From House to Home: Beyoncé’s “Renaissance”

Susana Mosquera ’27 dives into the history of Beyonce’s career to explore her move towards country music in her much anticipated new album, “Act II.”

From House to Home: Beyoncé’s “Renaissance”
Beyoncé returns to her Houston roots with her new country singles. Photo courtesy of

On July 29, 2022, Beyoncé released her seventh studio album, “Renaissance.” The first act of three speculated albums, “Renaissance” encapsulates the vibrancy of disco and house music through its magnificently funky and energetic 16-song run.

House, as a music genre, originates from the Black and queer underground culture of 1970s Chicago. After being ousted from gay clubs for being racial minorities, Black DJs like Frankie Knuckles (considered the godfather of house music) began mixing disco, funk, and German electro-pop. These novel sounds were then exported to underground clubs in the south side of the city, most prominently to a club called the Warehouse. As this new upbeat genre made waves across the city, the mixes began to be informally identified with the name of the club that made it famous  —  hence the name “house.”

Fully embodying the spirit of house music, Beyoncé’s Renaissance world tour, which began in May 2023, paid homage to the culturally rich and unknown legacy behind the creation of house music. The tour, like house music history, was unapologetically Black and queer — featuring a voguing segment and a touching tribute to Beyoncé’s uncle Johnny, who served as a seamster for Destiny’s Child.

On Feb. 11, during a Super Bowl advertisement, Beyoncé announced that her new album, “Act II,” will be released on March 29. At the same time, she dropped the two lead singles of the new album: “16 Carriages” and “Texas Hold ‘Em.” Marking a distinct break from the underground sounds of 70s Chicago that permeated “Act I,” the new singles transport the listener far to the South of the Windy City — welcome to Texas.

The two new songs and an accompanying visual teaser for the album reveal that Beyoncé is taking us to her Houston roots with country music. Despite country seeming to be an unconventional genre for Beyoncé, she is breaking from house and heading home.

Country music, like house music, was shaped by African instruments and Black artists. For starters, the banjo, a staple instrument of the genre, is a descendant of the akonting, a West African stringed instrument. Country also takes great influence from soul music and Negro spirituals. One of its most distinctive characteristics, the fingerpicking style was popularized by African American artist Lesley Riddle. Despite this, it was minstrel shows that brought Banjo playing and “hillbilly music” to white audiences, who in turn commodified the once diverse sound and erased Black artists’ influence.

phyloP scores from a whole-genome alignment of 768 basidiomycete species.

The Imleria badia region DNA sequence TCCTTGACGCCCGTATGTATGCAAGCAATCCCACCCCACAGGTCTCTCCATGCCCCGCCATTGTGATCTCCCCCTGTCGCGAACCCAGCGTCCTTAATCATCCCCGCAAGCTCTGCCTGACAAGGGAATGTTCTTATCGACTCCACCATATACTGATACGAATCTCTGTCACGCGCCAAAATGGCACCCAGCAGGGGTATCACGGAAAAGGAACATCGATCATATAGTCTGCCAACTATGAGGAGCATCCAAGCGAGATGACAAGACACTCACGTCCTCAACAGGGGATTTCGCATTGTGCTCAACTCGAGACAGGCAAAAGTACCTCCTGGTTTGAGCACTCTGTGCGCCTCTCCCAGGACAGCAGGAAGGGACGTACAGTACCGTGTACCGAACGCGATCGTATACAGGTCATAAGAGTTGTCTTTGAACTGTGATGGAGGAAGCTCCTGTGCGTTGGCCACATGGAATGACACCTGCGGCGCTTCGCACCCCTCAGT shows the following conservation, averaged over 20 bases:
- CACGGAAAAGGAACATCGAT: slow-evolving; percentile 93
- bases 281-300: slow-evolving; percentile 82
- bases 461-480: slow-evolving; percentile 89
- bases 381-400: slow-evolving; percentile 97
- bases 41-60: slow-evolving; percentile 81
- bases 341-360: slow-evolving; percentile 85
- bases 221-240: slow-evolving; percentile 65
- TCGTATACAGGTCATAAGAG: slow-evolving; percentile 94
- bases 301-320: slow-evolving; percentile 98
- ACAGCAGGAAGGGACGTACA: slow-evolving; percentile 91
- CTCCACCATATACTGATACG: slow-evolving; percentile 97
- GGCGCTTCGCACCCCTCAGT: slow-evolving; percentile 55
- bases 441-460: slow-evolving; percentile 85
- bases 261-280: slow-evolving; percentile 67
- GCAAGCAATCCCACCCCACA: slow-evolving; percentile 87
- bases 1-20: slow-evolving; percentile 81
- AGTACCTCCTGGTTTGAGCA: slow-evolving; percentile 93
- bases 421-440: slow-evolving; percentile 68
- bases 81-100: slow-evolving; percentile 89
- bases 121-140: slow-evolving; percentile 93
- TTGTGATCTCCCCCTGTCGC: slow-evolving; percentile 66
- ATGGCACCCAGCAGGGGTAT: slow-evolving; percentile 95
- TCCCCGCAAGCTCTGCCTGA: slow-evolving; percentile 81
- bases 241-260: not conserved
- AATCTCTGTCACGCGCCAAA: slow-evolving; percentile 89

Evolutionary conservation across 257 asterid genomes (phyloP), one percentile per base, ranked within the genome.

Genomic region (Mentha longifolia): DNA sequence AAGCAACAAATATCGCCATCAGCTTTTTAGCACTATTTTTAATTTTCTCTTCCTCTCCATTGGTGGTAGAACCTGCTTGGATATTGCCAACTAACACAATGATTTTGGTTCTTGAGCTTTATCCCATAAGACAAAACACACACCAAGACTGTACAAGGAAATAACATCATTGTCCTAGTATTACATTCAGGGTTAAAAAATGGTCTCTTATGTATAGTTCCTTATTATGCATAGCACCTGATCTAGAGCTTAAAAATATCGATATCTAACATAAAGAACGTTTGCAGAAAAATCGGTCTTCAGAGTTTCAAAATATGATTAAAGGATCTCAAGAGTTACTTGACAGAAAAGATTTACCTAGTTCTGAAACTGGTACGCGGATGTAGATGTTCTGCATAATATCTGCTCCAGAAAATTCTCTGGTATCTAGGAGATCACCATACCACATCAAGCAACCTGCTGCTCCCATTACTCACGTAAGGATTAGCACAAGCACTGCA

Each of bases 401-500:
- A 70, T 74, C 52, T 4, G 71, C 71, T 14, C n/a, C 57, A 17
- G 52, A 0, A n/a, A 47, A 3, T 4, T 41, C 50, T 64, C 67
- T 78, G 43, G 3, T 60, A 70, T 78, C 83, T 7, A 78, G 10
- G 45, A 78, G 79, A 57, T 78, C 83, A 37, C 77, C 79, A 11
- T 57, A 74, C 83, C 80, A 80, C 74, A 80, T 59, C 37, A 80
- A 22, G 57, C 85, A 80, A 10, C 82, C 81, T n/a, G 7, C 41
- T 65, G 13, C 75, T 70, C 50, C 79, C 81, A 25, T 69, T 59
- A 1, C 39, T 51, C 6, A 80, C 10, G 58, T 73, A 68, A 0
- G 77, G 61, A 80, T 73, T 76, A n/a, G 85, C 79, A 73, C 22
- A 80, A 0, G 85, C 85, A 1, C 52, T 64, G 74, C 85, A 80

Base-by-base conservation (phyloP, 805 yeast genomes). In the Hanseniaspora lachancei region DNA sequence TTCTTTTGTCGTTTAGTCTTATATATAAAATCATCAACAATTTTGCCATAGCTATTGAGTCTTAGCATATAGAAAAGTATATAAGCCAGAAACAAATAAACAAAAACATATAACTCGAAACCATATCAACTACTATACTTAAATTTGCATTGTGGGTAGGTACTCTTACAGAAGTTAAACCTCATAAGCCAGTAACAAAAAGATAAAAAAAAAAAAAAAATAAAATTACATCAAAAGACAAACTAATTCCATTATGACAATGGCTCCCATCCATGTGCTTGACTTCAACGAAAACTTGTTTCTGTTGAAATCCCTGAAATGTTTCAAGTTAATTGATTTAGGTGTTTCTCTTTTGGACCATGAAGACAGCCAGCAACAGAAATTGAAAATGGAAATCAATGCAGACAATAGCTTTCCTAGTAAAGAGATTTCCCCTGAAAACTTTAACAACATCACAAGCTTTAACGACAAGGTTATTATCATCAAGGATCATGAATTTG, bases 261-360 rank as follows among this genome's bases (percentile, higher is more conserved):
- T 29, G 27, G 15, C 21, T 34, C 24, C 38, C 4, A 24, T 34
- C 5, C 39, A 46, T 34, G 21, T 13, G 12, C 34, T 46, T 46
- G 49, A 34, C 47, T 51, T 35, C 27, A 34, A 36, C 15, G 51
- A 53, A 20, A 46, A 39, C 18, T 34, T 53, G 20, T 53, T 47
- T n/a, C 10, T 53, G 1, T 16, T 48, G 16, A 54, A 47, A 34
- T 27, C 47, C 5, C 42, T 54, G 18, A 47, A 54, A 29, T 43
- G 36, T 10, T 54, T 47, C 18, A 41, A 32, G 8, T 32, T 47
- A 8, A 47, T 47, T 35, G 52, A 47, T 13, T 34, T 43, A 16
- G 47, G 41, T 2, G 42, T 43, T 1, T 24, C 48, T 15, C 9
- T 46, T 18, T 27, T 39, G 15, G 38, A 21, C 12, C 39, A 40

But Beyoncé is neither a stranger to country music, nor to the controversy over it. In her sixth studio album, 2016’s “Lemonade,” Beyoncé sings “Daddy Lessons,” a country anthem featuring the legendary Dallas country band The Chicks. At the time of its release, the song was taken off the Billboard country charts for not fitting the standard designated for that category. Instead, it was placed in the Billboard R&B/hip hop charts, a controversial decision that tainted the reputation of Billboard. The song was additionally rejected from consideration by the Grammy’s Country Committee that year.

Eight years after its release, “Daddy Lessons” is seeing a surge in streams as anticipation for the new album increases. But much like eight years ago, the tension between the Beyhive (Beyoncé’s fanbase) and country radio stations continues. Most recently, online pressure to have Oklahoma’s KYKC, a local country music radio station, play “Texas Hold ’Em” succeeded after the station’s initial refusal to play the single. Even after 32 Grammys, Beyoncé still has difficulty inserting herself into the molds of the music industry, or, more accurately, the music industry still has difficulty adapting to her versatility. (See Jay-Z calling out the Academy for never awarding Beyoncé Album of the Year, despite her holding the record for most Grammy wins ever.)

“Act II” represents the two most important qualities of Beyoncé’s artistry. First, it shows her resilience as a musical artist. She willingly inserts herself into spaces that have not welcomed her in the past for the sake of creating authentic art. Second, it shows her eagerness to shine a light upon the hidden figures of popular music genres, with her previous and upcoming albums being monuments to her appreciation for those who came before. From the DJs of 70s Chicago to the fingerpicking artists of the 20s, Black art finds a home in Beyoncé’s world. It takes a special kind of grit to disturb the industry and return to country music — with the “Renaissance” project writ large, Beyoncé proves that she has grit. She is that girl. Beyoncé is taking back Black music, presenting it to the world in a new form, in a rebirth — a renaissance.